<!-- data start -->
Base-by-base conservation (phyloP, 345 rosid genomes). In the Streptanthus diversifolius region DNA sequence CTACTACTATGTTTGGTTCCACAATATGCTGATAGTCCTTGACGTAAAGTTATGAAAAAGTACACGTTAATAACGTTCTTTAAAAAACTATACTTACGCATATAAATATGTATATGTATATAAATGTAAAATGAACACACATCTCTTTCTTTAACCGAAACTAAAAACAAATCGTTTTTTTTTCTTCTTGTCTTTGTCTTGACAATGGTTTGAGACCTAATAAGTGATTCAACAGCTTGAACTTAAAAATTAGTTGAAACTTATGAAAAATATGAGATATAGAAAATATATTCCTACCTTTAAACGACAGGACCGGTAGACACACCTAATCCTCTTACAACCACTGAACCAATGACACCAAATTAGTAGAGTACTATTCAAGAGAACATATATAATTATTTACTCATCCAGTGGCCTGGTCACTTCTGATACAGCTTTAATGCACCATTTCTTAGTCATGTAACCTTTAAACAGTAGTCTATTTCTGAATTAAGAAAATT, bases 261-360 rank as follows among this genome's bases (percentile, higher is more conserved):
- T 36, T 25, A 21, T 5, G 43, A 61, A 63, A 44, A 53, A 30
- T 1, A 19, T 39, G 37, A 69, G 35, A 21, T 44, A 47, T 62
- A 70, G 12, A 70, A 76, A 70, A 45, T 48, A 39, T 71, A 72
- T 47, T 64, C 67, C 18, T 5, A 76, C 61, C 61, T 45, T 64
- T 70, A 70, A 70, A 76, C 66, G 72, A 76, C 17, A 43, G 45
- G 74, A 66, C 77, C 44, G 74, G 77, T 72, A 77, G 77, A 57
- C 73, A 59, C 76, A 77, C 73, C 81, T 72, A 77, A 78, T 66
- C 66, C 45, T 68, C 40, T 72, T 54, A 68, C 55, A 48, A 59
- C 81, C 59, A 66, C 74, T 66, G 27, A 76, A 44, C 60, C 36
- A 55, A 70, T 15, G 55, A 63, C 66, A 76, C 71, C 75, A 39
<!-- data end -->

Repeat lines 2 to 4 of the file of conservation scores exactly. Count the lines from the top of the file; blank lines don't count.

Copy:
- T 36, T 25, A 21, T 5, G 43, A 61, A 63, A 44, A 53, A 30
- T 1, A 19, T 39, G 37, A 69, G 35, A 21, T 44, A 47, T 62
- A 70, G 12, A 70, A 76, A 70, A 45, T 48, A 39, T 71, A 72